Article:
Database Management System (specify database management system requirements)
Security

Once the criteria are defined, the team needs to determine if each criterion is a "must have," "should have," or "nice to have." This will be the foundation of the next step, preparing the RFI.

Step 4: Convert the criteria to an RFI document
Include the sections developed in step three and let the vendors rate themselves on their ability to meet each criterion (and ask for supporting documentation). This helps reduce your workload and provides written documentation from the vendor of the products' stated features.

Add a section in which the vendor can specify additional criteria not requested that may be key to the final decision.

Other sections to include in the RFI are:
  • Sample project plans
  • Sample statement of work
  • Sample deliverable documents
  • Sample contract
  • Pricing model
  • Customer references
  • Signature of vendor representative

The vendors should be able to complete the RFI document in two weeks. Request electronic and paper copies of the RFI response and distribute these to the team. The completed documents will be used to prepare a short list of vendors to participate in the next step, targeted product demonstrations.

Step 5: Prepare and distribute scenarios to vendors, and conduct targeted product demonstrations
This step is where the rubber meets the road. Using the criteria rated as "must have" from step three, set up five to seven targeted scenarios. Each scenario will be an application of multiple criteria. For example, show an e-mail campaign from setup through reporting the results. Assume that campaign recipients are from a purchased list that will need to be imported into the system.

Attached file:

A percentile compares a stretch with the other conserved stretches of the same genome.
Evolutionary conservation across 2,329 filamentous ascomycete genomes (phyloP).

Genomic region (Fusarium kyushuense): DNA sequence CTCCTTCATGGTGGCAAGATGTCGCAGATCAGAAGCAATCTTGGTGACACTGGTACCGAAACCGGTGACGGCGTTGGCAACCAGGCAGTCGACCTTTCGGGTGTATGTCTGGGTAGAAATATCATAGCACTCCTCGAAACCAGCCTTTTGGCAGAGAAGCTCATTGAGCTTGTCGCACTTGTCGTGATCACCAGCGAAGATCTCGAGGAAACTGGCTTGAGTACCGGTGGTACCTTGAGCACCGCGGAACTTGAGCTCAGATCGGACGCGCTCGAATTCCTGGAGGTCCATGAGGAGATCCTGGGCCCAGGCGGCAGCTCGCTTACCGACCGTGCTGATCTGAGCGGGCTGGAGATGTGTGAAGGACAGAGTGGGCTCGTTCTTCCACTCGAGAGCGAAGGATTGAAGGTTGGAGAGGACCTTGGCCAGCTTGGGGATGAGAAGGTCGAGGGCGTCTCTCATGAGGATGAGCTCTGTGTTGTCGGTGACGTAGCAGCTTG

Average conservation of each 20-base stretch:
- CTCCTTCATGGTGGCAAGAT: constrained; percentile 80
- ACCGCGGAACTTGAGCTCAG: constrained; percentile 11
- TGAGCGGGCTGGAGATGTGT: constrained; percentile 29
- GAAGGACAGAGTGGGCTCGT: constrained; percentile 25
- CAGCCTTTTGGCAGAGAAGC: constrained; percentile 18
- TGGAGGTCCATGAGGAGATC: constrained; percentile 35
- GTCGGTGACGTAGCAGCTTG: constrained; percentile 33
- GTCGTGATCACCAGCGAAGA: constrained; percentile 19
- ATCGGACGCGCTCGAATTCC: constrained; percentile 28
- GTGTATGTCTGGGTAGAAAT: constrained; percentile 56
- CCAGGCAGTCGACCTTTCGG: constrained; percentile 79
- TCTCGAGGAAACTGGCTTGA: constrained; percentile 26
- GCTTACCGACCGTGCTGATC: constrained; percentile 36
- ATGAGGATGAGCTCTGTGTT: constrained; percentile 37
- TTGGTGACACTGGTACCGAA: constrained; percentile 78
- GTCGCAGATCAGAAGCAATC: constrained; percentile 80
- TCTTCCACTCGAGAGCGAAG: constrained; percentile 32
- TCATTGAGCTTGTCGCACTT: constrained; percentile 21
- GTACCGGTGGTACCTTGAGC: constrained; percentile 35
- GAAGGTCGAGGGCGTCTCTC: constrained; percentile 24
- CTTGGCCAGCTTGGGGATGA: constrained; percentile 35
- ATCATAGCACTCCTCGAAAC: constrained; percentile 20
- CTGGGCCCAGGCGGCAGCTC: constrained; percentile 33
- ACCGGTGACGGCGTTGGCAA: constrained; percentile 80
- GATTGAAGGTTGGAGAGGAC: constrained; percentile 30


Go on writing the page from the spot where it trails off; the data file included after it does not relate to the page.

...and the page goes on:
The vendors will use these scenarios to demonstrate their products' capabilities (to your specific requirements). Send these scenarios to the short list of vendors determined from the completed RFI documents. Vendors should be able to demonstrate their product within two weeks.

Send available time slots for the demonstration at the same time you send the scenarios and fill these on a first-come, first-served basis. Provide the core team with a document that includes each scenario and the criteria evaluated under each to use in rating each product. Use these ratings to evaluate product capabilities.

Step 6: Finalize the selection
If you are lucky, there will be one vendor that really stands out to the team. Often, two or even three products are very close. Start negotiations quickly—this is the best time to get added functionality, price breaks, etc.

Beyond price, the team needs to determine what criteria are most important in deciding between the products. A forced elimination process may help. Pair up the criteria and eliminate them one a time until only one or two criteria are left. (This is easier than it sounds). Here are some sample criteria pairings:

Price or Speed (eliminate one criterion; assume price remains)
Price or Payroll Processing (eliminate one; assume price remains)
Price or Scalability (eliminate one; assume scalability remains)
Scalability or Reporting (eliminate one)

By following these six steps, your company should have selected the best product for its unique requirements through a fairly objective, systematic selection process.

This article was originally published on gantthead on Aug. 1, 2001.

Pat Yount has more than 16 years of experience managing a variety of IT projects, from client server to data warehouse to Internet projects. She is a regular contributor to gantthead.com.